Here's what you need to know about the settlement the NFL came to on the massive lawsuit filed by former players over concussions: It's the biggest win the league has seen since the Monsters of the Midway stomped Washington 73-0.
The league's going to spin this very simply: They're paying out a lot of money to take care of these former players who have been injured, $765M, to be precise. Because it's a lot of money, anyone who points out that, on closer examination, it's not that great a deal for the players is going to get clobbered, and any players who refuse to take the deal are going to get tarred as greedy and ungrateful.
Consider: It's $765M, yes, but the settlement is with roughly 4500 plaintiffs. Do the math and it's roughly $170K per plaintiff. Which, taken as a lump sum, is still a decent amount of money, except if you've actually dealt with what health care costs these days. Now, consider that the $170K (and yes, some guys will get more or less, but we're working with a base model here) is intended to cover lifetime care for the concussion-related damage and suddenly it doesn't really seem like a lot of money at all.
Or: Consider that the players will have to agree to sign off on the deal before they know how much they might be getting in the settlement. If it were you, and you were told that you had to sign a deal NOW without knowing what you were getting, you might be a little reluctant - at least, if you have the good sense God gave your average gerbil. But the pressure is going to be on these guys to sign, and to sign now. It's a pig in a poke.
Or: Consider the fact that by making this deal, the league avoids discovery. That's the real win here - their experts don't have to go on the stand, their documentation doesn't get entered into evidence. The already-documented shenanigans don't get made part of the legal record, and the stuff we don't know about stays hidden.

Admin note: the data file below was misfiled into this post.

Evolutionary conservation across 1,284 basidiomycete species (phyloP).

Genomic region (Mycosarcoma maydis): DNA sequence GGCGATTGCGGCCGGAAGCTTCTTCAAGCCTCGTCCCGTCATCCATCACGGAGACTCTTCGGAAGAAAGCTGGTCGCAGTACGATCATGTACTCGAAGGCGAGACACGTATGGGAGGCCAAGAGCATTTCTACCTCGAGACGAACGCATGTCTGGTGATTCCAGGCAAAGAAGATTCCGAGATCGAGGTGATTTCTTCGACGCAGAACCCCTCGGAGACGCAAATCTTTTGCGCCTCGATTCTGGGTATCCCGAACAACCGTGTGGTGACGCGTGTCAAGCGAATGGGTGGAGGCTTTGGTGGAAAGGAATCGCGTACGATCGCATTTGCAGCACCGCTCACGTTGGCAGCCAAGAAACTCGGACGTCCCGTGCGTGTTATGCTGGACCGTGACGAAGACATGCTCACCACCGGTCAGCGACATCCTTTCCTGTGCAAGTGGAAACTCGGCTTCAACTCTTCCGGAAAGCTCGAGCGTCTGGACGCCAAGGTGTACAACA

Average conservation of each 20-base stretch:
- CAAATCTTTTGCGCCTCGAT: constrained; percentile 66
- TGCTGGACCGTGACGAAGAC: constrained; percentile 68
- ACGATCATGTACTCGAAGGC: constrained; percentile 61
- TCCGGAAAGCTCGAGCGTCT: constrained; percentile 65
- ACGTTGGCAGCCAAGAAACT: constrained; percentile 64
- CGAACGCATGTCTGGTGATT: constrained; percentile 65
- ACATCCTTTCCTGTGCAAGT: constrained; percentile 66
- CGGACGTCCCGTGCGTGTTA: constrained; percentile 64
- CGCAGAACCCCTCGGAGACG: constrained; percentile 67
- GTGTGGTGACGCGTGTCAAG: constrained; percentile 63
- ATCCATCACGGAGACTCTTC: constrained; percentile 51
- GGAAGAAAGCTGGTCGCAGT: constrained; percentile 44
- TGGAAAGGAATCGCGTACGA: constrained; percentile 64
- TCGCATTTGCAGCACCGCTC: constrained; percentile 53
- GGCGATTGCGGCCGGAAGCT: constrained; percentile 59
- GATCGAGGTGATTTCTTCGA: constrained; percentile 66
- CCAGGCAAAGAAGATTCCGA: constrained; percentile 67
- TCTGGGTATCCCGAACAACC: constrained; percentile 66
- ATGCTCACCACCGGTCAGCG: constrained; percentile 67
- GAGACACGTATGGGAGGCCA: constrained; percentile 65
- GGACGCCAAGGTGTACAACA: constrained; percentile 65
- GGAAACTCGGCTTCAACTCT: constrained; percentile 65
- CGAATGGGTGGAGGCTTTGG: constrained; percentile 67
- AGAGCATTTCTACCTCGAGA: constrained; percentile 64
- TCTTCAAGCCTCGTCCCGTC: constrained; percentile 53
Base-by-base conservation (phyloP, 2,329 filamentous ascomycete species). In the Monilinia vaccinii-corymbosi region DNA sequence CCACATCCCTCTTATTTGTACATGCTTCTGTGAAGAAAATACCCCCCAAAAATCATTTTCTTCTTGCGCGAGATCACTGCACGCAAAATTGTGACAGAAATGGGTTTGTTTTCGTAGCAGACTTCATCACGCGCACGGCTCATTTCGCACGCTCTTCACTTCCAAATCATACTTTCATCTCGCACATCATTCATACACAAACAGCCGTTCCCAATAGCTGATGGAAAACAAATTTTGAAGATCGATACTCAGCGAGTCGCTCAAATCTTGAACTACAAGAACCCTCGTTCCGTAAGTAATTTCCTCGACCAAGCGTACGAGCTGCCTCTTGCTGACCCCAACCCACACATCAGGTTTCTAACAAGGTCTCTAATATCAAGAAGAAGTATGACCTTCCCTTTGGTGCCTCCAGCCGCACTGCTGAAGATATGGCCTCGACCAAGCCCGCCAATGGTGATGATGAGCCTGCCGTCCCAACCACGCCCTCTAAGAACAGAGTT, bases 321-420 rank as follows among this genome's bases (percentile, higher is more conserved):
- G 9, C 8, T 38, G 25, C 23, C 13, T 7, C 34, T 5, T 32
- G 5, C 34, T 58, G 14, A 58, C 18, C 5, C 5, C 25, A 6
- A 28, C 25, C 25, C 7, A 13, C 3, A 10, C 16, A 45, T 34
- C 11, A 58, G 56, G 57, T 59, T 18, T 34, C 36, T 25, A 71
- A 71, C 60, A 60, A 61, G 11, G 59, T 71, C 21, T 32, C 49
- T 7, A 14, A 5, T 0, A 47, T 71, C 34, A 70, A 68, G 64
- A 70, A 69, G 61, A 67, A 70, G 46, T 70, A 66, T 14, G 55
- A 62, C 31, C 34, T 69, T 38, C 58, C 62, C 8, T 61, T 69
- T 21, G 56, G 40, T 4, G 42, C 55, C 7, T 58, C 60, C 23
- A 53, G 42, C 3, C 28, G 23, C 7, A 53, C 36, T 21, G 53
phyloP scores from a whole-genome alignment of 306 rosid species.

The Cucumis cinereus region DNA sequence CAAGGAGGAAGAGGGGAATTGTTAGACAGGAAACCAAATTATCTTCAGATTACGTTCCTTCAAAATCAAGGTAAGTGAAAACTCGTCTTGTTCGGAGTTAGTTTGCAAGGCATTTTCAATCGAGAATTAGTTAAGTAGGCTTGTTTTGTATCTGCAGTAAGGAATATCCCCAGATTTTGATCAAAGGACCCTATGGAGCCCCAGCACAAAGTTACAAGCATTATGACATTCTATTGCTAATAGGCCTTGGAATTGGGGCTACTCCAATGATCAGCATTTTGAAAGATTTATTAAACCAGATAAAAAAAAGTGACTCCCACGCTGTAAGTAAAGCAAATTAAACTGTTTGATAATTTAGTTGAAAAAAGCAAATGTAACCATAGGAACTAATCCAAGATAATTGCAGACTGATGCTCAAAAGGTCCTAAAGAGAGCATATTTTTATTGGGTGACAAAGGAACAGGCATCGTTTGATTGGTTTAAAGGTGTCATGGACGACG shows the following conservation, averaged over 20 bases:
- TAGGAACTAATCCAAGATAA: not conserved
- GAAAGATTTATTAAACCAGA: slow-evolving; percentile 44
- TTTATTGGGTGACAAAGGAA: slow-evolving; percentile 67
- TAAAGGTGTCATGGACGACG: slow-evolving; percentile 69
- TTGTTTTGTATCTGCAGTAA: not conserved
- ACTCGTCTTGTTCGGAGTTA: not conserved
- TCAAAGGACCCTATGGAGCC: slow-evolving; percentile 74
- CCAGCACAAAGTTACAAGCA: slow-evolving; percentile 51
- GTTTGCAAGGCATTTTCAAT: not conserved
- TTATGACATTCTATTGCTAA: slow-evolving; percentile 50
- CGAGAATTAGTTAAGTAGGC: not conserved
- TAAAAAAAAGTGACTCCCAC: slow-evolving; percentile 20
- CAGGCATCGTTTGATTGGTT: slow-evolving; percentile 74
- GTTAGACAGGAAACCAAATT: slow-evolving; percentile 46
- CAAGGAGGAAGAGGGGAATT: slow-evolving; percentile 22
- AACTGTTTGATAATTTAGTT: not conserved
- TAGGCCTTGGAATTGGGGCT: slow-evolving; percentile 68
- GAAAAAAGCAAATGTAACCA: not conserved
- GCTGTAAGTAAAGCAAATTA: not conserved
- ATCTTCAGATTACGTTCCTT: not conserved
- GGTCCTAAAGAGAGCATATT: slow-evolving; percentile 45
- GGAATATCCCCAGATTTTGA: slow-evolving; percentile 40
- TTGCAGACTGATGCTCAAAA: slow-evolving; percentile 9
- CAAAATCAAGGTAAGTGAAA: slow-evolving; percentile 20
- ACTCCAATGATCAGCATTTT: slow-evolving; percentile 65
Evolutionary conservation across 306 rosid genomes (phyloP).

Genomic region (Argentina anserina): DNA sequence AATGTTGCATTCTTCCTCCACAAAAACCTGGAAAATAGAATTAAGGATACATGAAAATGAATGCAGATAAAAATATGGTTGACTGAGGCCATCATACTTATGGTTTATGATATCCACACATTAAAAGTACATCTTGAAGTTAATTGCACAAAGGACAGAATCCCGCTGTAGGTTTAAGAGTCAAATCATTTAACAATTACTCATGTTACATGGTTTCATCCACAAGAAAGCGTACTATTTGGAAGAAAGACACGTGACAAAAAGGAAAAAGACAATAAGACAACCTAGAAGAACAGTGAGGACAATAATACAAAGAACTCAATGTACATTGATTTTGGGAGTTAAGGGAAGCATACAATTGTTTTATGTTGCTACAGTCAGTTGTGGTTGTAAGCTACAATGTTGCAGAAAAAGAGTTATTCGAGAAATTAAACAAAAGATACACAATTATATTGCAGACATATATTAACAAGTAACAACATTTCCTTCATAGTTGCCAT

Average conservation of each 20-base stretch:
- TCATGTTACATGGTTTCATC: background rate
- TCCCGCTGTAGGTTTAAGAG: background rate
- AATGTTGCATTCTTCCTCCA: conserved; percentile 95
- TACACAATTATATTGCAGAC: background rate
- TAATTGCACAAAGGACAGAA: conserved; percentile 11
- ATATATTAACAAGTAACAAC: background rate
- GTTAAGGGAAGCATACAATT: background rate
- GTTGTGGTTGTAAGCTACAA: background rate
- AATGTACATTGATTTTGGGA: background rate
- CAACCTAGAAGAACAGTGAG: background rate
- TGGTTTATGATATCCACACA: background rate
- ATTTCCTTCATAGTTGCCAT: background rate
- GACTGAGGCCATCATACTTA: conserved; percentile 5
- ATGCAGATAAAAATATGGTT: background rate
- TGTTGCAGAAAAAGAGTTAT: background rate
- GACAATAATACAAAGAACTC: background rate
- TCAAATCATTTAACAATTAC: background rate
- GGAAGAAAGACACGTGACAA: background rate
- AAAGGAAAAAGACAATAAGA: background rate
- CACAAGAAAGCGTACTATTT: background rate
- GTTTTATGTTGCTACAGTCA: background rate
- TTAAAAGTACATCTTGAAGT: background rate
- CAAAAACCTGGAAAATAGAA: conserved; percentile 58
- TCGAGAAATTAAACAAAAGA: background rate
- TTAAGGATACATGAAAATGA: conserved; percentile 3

Or: Consider that the NFL's number one waterboy, Mike Florio of PFT, is already crowing about how one of the best features of the deal is how it will prevent ex-players who don't deserve money from getting any, with the stated implication that there are bandwagoners who have attached themselves to the lawsuit just for the money. Of course, it's a good thing that money will be going to the deserving, but the fact that the talking point is out there already that the lawsuit is perhaps less than legit is revolting.
Or: Consider that even conservative estimates were that the concussion lawsuits were going to cost the league billions, and suddenly $765M, doled out piecemeal over years and years - roughly 1/4 of the league's broadcast revenues for one year under the current deal - doesn's seem like a high price to pay. (and yes that's broadcast revenues, before you count dollar one of tickets or seat licenses or merchandising or concessions or...you get the idea). Bob Ley of ESPN estimates that the settlement will come to roughly $1M per team per year, or, slightly more than the Eagles are paying something called a Zach Ertz this year. Hardship, this is not; the league is hoping to grow annual revenues to $14B by the end of the decade.
It's not over yet. Someone's going to challenge this. And it's better than the shameful way in which the league has treated the players suffering from post-concussion effects previously. But in the meantime, the NFL has seized control of the narrative on concussion damage ahead of the airing of League of Denial, and now they can sit back and play prevent defense.
Because it's a lot of money, right? And unless you look at it more closely, that seems like enough.